Tuesday, July 12, 2016

Obama in Dallas

You gotta love a president who starts a speech by quoting St. Paul:
Scripture tells us that in our sufferings, there is glory, because we know that suffering produces perseverance; perseverance, character; and character, hope. Sometimes the truths of these words are hard to see. Right now, those words test us because the people of Dallas, people across the country are suffering.
Especially if you're a Lutheran, and a Lutheran blogger who spent some time with that passage (Romans 5:3-5) on Trinity Sunday, May 22.

What suffering can do was a theme of President Obama's speech today in Dallas, at the memorial for the five police officers killed on Thursday night at the Black Lives Matter protest. The President talked about suffering and sharing suffering, acknowledging one another's griefs and hardships, how this can lead us to see one another's truth. (Read or watch the speech here.)

He returned to Romans in the middle of the speech:
I understand. I understand how Americans are feeling. But Dallas, I’m here to say we must reject such despair. I’m here to insist that we are not as divided as we seem. And I know that because I know America. I know how far we’ve come against impossible odds.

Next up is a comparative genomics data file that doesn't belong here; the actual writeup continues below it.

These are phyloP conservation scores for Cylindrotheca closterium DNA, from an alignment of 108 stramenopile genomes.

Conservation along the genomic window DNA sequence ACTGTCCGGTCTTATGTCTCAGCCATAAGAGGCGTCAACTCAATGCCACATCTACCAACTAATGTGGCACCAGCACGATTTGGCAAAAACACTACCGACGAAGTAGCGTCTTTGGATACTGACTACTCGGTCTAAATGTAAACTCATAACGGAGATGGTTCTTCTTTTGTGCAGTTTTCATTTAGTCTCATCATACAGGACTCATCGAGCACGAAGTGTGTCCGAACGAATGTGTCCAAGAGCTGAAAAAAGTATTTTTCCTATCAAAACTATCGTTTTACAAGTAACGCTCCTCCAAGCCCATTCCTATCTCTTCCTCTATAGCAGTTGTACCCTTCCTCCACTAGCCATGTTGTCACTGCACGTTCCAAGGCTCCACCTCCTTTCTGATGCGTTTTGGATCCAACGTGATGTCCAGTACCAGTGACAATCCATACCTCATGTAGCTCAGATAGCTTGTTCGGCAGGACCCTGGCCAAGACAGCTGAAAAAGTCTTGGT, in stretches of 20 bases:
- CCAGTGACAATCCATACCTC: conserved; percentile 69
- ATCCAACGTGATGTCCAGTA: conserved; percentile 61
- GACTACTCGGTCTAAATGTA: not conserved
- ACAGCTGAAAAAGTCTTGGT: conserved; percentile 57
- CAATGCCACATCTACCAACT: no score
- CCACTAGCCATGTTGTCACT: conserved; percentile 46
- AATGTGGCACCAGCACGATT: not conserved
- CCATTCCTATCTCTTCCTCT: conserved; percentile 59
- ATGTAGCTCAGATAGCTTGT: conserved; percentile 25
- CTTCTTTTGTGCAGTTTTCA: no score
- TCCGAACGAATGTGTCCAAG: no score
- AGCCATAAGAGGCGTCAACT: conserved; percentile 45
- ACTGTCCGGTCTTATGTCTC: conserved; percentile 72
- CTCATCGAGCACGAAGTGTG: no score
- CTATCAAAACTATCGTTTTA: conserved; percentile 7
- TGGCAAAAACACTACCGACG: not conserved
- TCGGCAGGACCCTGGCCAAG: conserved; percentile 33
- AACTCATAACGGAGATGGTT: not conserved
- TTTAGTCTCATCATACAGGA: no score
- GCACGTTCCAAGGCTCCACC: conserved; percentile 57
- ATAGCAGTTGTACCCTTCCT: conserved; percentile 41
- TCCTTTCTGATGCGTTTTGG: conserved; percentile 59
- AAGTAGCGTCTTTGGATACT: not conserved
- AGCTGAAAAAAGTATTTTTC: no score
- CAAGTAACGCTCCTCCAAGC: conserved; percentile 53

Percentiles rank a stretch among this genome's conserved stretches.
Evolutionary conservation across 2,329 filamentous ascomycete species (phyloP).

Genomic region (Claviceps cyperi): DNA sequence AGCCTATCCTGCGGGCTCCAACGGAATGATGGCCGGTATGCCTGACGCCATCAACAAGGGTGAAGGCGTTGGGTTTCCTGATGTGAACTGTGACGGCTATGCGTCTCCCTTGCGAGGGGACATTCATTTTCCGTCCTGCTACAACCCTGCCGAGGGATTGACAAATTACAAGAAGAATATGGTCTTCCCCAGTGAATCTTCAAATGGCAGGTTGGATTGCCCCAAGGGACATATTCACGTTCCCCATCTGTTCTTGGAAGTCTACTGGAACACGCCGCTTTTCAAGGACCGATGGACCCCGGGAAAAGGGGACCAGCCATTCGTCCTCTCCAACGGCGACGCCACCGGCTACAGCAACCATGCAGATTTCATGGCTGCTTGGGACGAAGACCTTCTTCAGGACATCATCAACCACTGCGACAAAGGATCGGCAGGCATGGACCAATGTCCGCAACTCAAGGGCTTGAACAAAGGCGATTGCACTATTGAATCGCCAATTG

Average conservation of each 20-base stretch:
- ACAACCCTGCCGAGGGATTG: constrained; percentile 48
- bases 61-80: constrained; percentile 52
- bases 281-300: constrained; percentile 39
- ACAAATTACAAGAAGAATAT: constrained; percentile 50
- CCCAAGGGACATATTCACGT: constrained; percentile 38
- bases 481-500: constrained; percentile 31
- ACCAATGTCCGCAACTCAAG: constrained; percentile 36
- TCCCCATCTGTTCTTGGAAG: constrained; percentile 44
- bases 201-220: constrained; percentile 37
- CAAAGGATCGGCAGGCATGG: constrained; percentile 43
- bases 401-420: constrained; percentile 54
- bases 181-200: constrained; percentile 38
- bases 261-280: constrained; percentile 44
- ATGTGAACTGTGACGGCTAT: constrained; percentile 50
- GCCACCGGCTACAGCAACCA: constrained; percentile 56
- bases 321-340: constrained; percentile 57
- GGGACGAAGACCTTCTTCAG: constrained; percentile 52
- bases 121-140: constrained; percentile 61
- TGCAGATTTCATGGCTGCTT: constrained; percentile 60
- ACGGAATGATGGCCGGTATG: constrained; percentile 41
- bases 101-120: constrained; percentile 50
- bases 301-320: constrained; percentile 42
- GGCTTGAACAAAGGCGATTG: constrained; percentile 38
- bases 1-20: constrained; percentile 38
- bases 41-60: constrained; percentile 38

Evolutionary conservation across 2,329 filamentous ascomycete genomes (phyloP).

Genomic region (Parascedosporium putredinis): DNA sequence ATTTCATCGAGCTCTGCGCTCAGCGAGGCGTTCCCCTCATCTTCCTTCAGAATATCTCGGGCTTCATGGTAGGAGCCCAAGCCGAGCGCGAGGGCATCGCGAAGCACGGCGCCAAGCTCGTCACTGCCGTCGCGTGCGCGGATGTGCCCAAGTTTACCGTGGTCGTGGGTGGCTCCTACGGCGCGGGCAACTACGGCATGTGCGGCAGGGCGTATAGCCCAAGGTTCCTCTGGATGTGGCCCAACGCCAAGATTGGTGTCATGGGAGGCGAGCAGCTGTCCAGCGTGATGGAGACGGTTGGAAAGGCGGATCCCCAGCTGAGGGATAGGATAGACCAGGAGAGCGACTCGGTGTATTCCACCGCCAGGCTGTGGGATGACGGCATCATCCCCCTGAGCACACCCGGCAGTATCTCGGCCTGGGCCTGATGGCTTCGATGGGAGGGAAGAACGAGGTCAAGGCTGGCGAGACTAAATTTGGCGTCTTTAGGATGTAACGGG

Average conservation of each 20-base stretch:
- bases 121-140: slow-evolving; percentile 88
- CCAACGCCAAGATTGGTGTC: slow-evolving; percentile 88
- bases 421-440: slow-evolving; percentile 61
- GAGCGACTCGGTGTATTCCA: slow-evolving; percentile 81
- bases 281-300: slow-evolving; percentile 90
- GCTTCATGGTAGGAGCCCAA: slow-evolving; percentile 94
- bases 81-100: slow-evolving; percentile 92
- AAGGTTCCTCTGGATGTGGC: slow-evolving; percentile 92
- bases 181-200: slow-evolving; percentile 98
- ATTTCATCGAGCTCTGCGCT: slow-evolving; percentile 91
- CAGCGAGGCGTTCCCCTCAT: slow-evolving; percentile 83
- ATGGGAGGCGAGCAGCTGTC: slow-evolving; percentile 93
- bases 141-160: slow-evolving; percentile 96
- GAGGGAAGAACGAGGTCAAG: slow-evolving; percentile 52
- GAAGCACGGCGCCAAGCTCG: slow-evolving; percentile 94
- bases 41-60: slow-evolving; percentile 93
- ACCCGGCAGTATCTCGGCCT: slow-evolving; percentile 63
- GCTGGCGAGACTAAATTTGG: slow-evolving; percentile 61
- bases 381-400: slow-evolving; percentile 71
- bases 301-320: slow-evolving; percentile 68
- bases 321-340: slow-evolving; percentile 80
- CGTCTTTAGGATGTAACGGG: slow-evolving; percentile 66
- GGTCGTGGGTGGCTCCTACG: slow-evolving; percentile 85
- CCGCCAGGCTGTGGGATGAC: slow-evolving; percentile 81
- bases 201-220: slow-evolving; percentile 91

I know we’ll make because of what I’ve experienced in my own life; what I’ve seen of this country and its people, their goodness and decency, as president of the United States. And I know it because of what we’ve seen here in Dallas, how all of you out of great suffering have shown us the meaning of perseverance and character and hope.
And at the end:
We also glory in our sufferings because we know that suffering produces perseverance, perseverance character, and character hope. For all of us, life presents challenges and suffering. Accidents, illnesses, the loss of loved ones; there are times when we are overwhelmed by sudden calamity, natural or man-made. All of us, we make mistakes, and at times we are lost.
And as we get older, we learn we don’t always have control of things, not even a president does. But we do have control over how we respond to the world. We do have control or how we treat one another....

It turns out we do not persevere alone. Our character is not found in isolation. Hope does not arise by putting our fellow man down, it is found by lifting others up.
Gotta run--but I can't add anything to this. Gonna miss this president.

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